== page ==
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Cooperative plants

04/10/07 12:00AM By Ruth Page
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(HOST) If the earth is going to continue warming, commentator Ruth Page thinks that a recent discovery concerning a complex form of plant cooperation may turn out to have great value.

(PAGE) Put grass into soil heated to 149 degrees Fahrenheit, and it shrivels and dies. We can hardly blame it; 149 is really HOT. But a group of ecologists in Ardmore, Oklahoma, were surprised to discover at least one species of grass thriving at that temperature. They did some experiments to discover "how come."

The question led them to a discovery unique in the annals of plant science so far, though they now suspect and hope - it may turn out to be fairly common.

The grass, with the fancy name Dichanthelium lanuginosum, accepts extreme heat because of a fungus that lives within it as a symbiont. (Symbiosis is a sort of buddyship between two living plants that live together, each giving something, and getting something, from the other, to promote the health of both).

Ecologists thought this symbiosis fully explained the success of the grass in hot temperatures. Experiments showed they were mistaken. When the grass and fungus grow separately, each can survive only to a hundred degrees; together they make it to a feverish 149. But they found out this only works when the fungus has a virus infecting it.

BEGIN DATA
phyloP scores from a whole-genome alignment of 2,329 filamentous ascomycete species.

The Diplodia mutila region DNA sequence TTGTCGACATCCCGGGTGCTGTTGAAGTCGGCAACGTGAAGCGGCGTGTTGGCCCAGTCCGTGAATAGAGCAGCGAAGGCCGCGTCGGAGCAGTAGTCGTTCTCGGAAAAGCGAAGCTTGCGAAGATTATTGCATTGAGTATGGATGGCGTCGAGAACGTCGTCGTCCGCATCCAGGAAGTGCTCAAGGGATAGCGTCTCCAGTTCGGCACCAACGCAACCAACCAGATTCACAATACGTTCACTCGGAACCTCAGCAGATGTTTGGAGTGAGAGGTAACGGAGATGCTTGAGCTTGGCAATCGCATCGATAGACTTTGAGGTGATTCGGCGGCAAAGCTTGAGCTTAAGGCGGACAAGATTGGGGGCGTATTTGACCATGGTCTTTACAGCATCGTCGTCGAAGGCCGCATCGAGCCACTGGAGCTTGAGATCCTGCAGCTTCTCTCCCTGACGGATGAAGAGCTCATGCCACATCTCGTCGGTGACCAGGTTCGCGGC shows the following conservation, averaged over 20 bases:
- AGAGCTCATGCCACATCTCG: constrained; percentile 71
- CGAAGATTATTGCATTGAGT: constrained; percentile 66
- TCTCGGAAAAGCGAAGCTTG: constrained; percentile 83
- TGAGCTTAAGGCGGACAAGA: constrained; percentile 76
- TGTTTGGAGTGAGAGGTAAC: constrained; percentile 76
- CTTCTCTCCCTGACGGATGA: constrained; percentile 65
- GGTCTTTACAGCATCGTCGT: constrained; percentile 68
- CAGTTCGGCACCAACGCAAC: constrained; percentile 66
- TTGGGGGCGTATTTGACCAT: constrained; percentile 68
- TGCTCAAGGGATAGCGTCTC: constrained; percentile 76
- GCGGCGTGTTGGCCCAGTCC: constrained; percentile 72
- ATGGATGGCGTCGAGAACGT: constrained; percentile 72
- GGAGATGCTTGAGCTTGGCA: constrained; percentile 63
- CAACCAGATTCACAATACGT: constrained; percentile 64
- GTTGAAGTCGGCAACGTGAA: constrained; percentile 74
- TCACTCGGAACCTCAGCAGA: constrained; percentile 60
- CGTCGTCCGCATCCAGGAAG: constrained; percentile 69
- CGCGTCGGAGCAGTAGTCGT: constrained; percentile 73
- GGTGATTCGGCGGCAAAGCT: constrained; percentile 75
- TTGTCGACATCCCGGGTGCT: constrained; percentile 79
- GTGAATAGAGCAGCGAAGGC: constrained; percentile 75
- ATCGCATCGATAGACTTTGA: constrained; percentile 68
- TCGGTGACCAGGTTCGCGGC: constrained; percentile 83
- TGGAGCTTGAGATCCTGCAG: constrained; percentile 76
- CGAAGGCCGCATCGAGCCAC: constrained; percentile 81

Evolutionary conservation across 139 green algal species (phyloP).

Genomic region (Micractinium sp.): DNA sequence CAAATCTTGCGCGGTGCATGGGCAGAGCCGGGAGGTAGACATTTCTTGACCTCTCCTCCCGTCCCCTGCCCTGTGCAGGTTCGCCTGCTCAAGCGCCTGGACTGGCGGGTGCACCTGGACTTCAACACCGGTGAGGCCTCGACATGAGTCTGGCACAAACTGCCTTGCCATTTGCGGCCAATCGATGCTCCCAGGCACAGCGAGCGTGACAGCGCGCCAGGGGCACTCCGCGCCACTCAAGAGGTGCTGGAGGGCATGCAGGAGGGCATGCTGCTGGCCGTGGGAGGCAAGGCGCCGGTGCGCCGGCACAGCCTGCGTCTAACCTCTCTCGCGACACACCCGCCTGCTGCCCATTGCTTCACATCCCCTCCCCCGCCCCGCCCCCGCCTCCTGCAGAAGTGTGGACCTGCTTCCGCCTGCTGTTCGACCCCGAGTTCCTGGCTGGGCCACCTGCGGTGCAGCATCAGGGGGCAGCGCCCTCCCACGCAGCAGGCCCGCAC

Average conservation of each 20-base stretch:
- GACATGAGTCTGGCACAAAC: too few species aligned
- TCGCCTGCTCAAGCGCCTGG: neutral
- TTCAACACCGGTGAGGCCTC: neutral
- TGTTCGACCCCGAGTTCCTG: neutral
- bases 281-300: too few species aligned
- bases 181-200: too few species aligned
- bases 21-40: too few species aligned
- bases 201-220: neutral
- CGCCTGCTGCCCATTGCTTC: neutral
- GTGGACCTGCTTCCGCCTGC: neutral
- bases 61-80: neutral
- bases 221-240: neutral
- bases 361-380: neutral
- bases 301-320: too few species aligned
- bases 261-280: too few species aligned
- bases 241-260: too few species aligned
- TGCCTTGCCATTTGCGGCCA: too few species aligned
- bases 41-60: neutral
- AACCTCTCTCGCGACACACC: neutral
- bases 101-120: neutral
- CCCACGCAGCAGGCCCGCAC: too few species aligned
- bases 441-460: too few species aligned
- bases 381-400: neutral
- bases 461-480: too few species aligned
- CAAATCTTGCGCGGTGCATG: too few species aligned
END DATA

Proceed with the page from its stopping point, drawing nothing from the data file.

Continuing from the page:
When experimenters inoculated the grass with a fungus that lacked the virus, both died in 149-degree soil. When they inoculated the fungus with the virus, the three had a successful partnership and they all throve. It was the need for THREE cooperators that appeared to be unusual.

Further work, possibly of interest to gardeners, showed the fungus with the virus was just as protective to tomato plants on which it was tested. Of course tomatoes and grass are quite distant relatives, so that led to a further suspicion. Maybe, ecologists figured, the virus affects some internal mechanism for heat tolerance that is common to many different plants.If they are right, this may be a vital piece of new information. Many climate specialists believe earth-warming is destined to continue for something like forty years even if we take steps immediately to control it (which so far the world has barely begun to do).

That could mean the better part of a human lifetime will be lived in a rapidly-warming climate. So we may be grateful to a virus-plant-fungus cooperative group.

There are many questions still to be asked. If the combo is helpful to a wide variety of food and other plants, might it possibly lead to one more way of coping with what could be a serious change in our planet's climate?

Ruth Page has been following environmental issues for twenty years. She is a long time Vermont resident and currently lives in Shelburne.

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